That slushy green punch is a perennial favorite
Published 12:38 pm Tuesday, January 16, 2024
Climbing aboard the premier, luxury passenger motorcoach, I plopped down in a comfy reclining seat.
Gazing out the oversized windows on each side of the bus I thought, this is the way to go.
With a fleet of more than 55 motorcoaches, Burke Christian Tours opened the door to their deluxe Provost wheels. Luxury road travel might be the ultimate trip of a lifetime – so sign me up.
But this column is about food, so I’ll begin by telling y’all about partaking of a green party punch, a recipe straight out of a 1960s cookbook – maybe ’50s – served at Christian Tour’s open house in Maiden.
The Burke family has been ladling the frothy, lime party punch out of a clear glass punch bowl for years. The faded, typed recipe stays taped to the inside of the hospitality kitchen’s wooden cabinet door. But one slurp of the cold, frosty beverage, and I understood why folks were gulping it down – the thirst quencher was seriously good. If there’s ever to be a Burke family, food history cookbook – the lime slushy has earned a place in it. To this day, guests still rave about it.
While there, I came across a table with a stack of books for sale, so I picked one up and thumbed through the pages. Written by Bob Terrell, the book portrays the extraordinary life stories of Nancy and Udean Burke, founders of Christian Tours. Talking aloud to myself, I said, “I want this book.” The girl standing behind the table must have heard me. With what could have been prophetic insight, she responded, “Well maybe you’ll win one.”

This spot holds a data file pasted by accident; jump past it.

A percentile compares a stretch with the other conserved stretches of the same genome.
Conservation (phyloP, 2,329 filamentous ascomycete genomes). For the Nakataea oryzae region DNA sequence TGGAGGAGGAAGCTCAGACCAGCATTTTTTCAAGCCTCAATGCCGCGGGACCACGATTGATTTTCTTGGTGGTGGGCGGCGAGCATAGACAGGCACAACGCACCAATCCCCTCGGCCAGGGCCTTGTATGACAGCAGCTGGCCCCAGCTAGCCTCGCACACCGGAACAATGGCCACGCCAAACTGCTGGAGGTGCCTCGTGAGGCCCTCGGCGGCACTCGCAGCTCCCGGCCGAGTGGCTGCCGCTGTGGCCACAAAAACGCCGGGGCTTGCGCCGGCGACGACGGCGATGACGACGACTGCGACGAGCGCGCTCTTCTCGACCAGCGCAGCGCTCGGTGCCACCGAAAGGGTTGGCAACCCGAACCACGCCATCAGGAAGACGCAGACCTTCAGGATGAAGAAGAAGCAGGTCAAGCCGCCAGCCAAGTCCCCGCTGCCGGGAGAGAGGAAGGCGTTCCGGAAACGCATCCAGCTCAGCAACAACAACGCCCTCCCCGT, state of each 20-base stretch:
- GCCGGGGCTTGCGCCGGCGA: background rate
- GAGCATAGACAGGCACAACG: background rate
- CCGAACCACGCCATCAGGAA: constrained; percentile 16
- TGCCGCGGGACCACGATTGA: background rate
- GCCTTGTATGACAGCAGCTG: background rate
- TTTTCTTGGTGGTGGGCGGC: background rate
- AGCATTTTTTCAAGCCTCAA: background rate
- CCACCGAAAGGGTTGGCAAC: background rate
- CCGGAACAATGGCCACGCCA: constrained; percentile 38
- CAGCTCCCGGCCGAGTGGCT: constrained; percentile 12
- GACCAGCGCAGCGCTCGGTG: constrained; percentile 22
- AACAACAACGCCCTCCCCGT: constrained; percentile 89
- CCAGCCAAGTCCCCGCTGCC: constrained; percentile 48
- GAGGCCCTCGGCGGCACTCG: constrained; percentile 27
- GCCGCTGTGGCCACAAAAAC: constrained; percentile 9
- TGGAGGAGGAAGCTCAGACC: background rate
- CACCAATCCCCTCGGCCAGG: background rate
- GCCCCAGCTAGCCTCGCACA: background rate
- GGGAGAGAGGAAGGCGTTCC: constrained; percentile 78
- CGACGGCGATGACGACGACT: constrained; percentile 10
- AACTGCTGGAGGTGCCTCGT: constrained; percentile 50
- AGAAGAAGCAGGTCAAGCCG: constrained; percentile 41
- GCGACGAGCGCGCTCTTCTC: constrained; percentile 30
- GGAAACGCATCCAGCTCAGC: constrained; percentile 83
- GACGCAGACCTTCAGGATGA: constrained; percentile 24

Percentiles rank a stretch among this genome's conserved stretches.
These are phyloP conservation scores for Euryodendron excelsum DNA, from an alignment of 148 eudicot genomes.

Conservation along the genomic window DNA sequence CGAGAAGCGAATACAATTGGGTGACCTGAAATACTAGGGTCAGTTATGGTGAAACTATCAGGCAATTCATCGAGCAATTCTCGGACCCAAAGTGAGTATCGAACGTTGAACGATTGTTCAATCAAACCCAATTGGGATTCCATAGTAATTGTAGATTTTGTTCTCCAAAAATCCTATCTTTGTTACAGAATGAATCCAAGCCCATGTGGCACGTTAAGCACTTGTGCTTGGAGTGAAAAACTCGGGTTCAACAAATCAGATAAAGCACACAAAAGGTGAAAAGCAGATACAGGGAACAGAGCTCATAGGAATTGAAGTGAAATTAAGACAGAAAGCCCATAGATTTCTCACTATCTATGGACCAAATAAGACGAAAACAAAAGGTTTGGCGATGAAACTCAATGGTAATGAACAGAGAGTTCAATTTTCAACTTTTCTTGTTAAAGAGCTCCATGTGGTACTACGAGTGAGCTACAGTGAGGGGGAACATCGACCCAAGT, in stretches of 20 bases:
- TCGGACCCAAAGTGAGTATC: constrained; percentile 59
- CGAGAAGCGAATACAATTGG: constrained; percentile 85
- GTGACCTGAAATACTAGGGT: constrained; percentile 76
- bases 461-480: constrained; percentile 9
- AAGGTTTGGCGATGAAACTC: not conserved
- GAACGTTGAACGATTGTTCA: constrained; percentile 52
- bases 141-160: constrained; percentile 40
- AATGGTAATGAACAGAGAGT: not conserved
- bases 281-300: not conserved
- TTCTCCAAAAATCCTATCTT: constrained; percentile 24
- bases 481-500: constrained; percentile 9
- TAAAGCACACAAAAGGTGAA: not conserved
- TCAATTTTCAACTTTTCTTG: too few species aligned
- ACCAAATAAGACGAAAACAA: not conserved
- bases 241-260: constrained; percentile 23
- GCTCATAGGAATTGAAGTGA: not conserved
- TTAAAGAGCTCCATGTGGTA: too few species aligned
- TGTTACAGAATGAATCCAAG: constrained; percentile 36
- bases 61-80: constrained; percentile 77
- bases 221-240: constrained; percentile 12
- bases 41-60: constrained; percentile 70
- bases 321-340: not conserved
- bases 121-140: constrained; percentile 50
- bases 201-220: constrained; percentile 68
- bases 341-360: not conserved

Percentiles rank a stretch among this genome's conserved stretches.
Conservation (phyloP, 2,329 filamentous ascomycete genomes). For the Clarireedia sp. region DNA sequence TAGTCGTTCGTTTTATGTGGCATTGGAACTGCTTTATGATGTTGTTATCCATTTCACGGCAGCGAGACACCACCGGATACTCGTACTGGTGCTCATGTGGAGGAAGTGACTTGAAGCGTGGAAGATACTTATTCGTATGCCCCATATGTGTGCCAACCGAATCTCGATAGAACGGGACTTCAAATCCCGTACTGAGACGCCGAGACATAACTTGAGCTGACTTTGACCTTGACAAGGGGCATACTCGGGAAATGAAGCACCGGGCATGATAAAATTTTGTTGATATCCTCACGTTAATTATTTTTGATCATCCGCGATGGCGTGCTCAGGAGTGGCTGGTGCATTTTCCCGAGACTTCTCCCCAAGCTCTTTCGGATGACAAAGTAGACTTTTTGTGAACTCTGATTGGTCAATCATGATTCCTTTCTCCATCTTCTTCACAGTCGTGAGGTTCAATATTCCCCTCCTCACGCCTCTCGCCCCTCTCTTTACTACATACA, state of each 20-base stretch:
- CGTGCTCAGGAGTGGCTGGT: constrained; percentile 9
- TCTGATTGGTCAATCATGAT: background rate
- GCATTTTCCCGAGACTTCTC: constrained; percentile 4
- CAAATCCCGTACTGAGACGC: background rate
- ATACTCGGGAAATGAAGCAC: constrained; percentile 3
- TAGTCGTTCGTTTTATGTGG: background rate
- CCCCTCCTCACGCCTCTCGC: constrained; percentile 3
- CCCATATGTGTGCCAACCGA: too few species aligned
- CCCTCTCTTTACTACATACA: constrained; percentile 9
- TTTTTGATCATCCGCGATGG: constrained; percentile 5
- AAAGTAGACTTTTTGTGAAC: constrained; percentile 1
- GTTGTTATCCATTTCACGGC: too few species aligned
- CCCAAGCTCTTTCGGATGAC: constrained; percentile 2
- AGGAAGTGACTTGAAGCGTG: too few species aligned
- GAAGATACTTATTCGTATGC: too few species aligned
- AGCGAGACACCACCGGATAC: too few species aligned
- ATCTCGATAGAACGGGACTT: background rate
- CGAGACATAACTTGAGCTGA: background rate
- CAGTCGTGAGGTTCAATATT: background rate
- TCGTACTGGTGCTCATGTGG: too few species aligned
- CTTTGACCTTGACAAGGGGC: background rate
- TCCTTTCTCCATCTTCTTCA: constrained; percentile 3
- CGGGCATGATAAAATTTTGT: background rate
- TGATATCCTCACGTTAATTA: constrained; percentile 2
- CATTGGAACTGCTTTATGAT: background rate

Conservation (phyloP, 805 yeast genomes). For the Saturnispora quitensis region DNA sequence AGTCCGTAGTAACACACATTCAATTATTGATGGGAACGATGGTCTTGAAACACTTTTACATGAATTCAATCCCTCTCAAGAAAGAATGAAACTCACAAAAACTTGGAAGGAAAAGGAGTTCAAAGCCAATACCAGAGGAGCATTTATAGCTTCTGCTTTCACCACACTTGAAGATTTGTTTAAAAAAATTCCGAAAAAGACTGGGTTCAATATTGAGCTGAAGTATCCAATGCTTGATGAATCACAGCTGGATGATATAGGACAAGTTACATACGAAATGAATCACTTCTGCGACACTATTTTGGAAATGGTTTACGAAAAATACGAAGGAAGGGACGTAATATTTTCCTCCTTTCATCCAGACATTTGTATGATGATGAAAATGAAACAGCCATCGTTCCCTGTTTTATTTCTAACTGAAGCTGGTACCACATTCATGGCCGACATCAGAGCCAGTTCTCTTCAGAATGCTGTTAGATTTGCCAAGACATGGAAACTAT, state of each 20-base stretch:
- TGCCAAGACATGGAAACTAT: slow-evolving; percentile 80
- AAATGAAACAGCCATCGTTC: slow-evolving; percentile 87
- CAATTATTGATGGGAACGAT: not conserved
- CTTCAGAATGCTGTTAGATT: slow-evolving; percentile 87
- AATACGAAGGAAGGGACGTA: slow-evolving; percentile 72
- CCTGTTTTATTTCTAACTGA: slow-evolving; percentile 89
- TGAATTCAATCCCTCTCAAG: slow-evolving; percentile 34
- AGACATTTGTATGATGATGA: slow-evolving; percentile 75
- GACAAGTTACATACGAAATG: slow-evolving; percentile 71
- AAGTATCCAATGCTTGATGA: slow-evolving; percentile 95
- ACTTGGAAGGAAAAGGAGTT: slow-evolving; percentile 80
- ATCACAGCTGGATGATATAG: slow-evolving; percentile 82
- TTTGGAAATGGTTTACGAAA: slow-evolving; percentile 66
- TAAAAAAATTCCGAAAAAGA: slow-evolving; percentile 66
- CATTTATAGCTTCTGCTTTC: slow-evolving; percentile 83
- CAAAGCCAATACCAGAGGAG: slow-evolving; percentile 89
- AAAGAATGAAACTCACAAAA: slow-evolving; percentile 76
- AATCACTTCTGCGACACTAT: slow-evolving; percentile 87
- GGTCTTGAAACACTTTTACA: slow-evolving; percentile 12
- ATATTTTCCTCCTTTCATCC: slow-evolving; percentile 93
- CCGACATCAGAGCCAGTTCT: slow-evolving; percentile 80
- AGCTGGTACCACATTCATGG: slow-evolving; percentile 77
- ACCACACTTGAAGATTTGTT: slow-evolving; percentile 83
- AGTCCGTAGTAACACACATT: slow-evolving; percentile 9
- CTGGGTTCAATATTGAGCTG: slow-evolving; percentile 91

And with a little divine intervention – that book was mine. Lo and behold – my name was drawn in a raffle. I won a copy. And it had to be the work of the Divine as the book had my name all over it – entitled “PLENTY MORE IN THE POT.”
Winning the book was an example of how the Spirit leads – gifting me another story to share with folks. And I credit the Spirit who prompted me to get up early and drive to Maiden on a day so cold I could see my breath – despite frigid temps and projected freezing rain.
In the book, of interest to me were many accounts of the extraordinary means by which Udean’s family provided for themselves.
“We traded hens and eggs for staples at the store. Mom would have us catch a hen and take it and a dozen eggs to the store. She’d say, ‘Get me five pounds of sugar and some vanilla flavoring and some salt and pepper. And if anything’s left over, you can buy some two-for-a-penny candy.’”
Udean also shared what was considered “good eating” back then.